He has not been suspended in 2nd grade yet but if he keeps acting the way he has acted the last two weeks, I see another suspension coming. He has rough spells and there is no way to predict when one might come and all we can do is roll with it. He is on steroids for his asthma this time of year and that usually makes him more aggressive.

    The way our school system works they won’t put a kid into a more restrictive environment until it is the absolute last straw and apparently my son has yet to meet that.

    He also has ran away from the school a few times outside and got lost within the building a few times to where I was called and told “we lost him”. Yeah think about getting that call when you are stuck at work. Not something good to deal with. At least if I get that call at home I can be there in a few minutes and make sure they find him.

  60. Donna April 9, 2015 at 3:11 pm #

    “Warren-so if the schools won’t educate my son and you expect me to pull him out-does that mean you are okay with the government then giving us food stamps or some kind of paycheck for me to homeschool him and to supplement me not being able to work? Since he won’t be in school? Because that is the only fair option.”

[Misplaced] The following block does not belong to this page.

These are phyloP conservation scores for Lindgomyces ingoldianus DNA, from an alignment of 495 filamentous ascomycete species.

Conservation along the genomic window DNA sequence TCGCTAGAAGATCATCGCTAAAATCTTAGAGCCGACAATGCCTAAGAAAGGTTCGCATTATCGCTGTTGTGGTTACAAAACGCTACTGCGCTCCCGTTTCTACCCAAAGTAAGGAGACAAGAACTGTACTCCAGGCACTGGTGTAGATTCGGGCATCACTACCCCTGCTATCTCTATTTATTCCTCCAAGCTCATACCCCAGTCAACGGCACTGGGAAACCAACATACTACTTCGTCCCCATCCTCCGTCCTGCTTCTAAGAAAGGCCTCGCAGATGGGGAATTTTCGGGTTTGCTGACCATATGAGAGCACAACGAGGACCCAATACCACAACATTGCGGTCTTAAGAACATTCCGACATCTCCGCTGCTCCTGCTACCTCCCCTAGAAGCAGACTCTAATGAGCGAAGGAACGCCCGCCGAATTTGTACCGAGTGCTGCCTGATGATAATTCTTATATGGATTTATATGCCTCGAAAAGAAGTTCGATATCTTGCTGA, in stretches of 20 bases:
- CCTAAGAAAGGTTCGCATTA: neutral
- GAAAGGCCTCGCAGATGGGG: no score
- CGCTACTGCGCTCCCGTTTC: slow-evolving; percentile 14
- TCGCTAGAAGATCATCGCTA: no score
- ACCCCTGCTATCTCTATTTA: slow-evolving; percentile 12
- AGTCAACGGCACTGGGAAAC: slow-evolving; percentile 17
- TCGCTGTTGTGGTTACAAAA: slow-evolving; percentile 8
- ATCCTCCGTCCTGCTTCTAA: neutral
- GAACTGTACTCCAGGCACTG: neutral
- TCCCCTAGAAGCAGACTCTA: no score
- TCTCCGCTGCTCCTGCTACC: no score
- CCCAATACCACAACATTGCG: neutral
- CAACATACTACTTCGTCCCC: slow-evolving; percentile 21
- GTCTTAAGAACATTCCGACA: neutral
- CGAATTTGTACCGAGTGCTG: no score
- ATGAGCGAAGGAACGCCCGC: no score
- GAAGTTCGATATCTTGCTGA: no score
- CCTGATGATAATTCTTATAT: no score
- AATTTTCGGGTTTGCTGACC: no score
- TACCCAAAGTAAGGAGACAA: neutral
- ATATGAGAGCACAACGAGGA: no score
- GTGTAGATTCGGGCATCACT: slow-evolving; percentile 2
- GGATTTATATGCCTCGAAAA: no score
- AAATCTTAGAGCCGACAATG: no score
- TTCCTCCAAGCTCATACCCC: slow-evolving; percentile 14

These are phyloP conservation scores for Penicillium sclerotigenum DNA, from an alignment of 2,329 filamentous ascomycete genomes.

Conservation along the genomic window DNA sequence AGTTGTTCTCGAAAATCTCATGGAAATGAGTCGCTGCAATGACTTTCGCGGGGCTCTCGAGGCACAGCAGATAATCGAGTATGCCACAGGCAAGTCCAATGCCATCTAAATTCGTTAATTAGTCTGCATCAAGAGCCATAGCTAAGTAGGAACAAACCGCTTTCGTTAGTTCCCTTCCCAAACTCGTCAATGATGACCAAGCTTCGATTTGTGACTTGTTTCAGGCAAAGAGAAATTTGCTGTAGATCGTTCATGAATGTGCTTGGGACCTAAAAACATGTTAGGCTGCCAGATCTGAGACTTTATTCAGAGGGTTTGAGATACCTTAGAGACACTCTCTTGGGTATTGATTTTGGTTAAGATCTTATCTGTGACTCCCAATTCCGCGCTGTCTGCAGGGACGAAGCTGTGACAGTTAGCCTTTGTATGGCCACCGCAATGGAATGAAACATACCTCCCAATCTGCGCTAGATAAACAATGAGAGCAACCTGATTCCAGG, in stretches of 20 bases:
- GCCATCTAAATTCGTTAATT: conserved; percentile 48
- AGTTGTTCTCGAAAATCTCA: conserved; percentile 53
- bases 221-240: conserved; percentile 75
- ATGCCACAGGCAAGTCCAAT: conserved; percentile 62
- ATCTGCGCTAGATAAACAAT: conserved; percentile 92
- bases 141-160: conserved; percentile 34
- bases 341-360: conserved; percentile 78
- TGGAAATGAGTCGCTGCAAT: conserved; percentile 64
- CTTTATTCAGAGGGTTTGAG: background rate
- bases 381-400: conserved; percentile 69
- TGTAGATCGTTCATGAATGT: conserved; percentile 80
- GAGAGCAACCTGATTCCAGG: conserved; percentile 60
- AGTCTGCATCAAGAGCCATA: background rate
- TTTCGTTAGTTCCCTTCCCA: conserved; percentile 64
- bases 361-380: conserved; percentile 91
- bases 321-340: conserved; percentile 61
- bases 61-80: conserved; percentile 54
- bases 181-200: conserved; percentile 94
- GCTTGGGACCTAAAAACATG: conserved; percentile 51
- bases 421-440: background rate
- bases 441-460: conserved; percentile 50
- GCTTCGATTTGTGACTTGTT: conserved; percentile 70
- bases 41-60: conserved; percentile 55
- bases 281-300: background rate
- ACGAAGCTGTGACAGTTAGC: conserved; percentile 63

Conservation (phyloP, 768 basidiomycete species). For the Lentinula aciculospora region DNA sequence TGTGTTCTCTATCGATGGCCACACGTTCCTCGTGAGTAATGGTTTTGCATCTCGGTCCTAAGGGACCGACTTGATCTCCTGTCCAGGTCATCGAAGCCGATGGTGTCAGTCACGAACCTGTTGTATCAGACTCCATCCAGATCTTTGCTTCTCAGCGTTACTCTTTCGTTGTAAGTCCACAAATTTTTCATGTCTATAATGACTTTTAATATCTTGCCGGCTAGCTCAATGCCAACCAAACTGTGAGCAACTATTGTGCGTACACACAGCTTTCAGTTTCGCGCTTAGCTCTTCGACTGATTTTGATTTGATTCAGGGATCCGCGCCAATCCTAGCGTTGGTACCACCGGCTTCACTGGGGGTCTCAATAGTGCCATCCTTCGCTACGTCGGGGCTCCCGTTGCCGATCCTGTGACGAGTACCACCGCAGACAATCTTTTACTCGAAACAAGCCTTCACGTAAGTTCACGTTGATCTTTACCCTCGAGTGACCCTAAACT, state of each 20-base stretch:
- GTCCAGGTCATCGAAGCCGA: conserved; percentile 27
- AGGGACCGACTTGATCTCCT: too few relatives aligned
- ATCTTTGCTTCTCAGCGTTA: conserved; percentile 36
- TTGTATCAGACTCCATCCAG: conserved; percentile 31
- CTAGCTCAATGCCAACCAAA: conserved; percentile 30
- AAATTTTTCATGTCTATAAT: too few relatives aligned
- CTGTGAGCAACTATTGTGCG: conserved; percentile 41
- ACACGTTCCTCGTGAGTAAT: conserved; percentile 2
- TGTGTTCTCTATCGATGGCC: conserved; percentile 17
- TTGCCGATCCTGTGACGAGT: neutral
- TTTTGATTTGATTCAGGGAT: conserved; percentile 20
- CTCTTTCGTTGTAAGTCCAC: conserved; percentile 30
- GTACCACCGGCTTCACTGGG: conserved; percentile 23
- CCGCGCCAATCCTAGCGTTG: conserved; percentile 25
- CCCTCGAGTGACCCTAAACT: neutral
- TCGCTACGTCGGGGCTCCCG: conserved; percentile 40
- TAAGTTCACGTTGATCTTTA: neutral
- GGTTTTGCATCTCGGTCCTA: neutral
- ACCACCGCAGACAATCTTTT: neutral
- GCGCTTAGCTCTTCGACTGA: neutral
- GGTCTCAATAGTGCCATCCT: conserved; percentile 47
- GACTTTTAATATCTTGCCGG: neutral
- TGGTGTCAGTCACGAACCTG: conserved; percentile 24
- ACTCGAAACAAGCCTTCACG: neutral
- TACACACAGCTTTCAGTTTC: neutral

You just said that you don’t work now! That is what stared this whole conversation. Why the hell should anyone pay you to homeschool when you are not working while your child attends school?

    I don’t think anyone ever said that autism was easy. It is just the attitude exemplified above – that this world owes you something for raising your own child – that is annoying. You had a child with autism and that makes life hard and limits your choices. You are not special or unique. You are simply a member of a club along with hundreds of millions of other people who have more difficult lives You put on your big girl panties and deal with the hand that you are dealt without expecting applause and thanks for getting through each day. In fact, you’d probably be a helluva lot more likely to get them if you’d stop demanding them.